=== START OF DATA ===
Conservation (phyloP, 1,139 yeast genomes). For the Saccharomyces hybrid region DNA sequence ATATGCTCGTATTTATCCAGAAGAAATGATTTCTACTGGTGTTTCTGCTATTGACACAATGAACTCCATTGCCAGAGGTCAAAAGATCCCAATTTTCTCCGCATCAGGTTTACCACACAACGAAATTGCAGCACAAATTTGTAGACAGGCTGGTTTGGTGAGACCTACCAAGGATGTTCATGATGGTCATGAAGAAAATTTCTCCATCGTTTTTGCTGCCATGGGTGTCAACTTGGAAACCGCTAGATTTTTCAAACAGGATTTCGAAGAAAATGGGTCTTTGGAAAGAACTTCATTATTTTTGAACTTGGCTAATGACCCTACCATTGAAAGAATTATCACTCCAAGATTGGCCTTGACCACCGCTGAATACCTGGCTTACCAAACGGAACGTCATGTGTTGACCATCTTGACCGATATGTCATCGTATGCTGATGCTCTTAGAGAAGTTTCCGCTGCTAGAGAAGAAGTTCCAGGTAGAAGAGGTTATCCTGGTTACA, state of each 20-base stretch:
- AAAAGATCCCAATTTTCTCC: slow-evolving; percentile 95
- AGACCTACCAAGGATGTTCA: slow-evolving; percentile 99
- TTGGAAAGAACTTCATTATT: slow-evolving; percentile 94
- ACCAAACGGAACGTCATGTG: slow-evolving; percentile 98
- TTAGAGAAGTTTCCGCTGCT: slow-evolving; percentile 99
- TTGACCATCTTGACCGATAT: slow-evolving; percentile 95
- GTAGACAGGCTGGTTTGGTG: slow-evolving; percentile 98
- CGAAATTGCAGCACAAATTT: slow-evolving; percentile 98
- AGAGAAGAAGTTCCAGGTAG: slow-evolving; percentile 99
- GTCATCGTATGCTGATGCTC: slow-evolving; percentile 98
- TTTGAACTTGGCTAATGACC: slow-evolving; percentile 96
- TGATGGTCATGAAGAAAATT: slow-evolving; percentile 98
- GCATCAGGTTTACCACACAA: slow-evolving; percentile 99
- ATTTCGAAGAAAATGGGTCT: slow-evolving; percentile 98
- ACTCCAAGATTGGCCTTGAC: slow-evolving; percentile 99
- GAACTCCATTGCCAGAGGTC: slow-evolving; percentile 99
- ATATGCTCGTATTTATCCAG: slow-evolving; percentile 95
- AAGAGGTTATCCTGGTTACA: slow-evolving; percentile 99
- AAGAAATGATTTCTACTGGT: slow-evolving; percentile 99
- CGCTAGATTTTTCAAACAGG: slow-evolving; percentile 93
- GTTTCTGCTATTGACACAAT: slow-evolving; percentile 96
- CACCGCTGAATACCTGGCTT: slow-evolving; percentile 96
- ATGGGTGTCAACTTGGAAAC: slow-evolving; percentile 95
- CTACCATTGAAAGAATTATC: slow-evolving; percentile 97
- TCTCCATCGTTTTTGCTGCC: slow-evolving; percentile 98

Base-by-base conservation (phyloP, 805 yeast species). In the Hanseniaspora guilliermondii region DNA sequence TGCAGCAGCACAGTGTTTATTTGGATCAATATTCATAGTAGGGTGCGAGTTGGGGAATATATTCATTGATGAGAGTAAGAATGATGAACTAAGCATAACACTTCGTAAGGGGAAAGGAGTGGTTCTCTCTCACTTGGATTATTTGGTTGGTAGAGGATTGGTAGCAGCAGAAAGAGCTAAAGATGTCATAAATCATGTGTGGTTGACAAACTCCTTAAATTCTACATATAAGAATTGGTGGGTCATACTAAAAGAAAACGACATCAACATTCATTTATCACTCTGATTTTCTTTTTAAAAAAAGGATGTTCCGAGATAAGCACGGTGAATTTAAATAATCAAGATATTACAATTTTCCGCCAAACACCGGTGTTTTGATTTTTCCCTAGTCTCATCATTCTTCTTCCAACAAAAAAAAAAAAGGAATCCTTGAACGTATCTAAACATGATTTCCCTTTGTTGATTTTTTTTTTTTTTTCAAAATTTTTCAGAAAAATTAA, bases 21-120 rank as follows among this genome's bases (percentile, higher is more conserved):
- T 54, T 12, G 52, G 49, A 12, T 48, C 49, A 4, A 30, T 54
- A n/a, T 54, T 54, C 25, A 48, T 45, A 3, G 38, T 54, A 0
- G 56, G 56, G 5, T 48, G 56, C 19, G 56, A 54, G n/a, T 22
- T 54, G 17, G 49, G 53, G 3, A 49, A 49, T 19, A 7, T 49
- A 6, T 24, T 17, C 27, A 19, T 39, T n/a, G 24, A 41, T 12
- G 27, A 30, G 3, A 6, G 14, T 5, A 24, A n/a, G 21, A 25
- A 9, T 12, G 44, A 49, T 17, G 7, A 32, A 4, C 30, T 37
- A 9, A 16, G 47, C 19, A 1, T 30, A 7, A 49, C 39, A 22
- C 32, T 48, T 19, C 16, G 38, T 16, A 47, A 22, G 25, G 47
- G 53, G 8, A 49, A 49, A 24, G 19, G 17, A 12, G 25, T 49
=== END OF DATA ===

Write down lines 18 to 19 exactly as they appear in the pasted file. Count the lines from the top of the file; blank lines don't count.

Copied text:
- ATATGCTCGTATTTATCCAG: slow-evolving; percentile 95
- AAGAGGTTATCCTGGTTACA: slow-evolving; percentile 99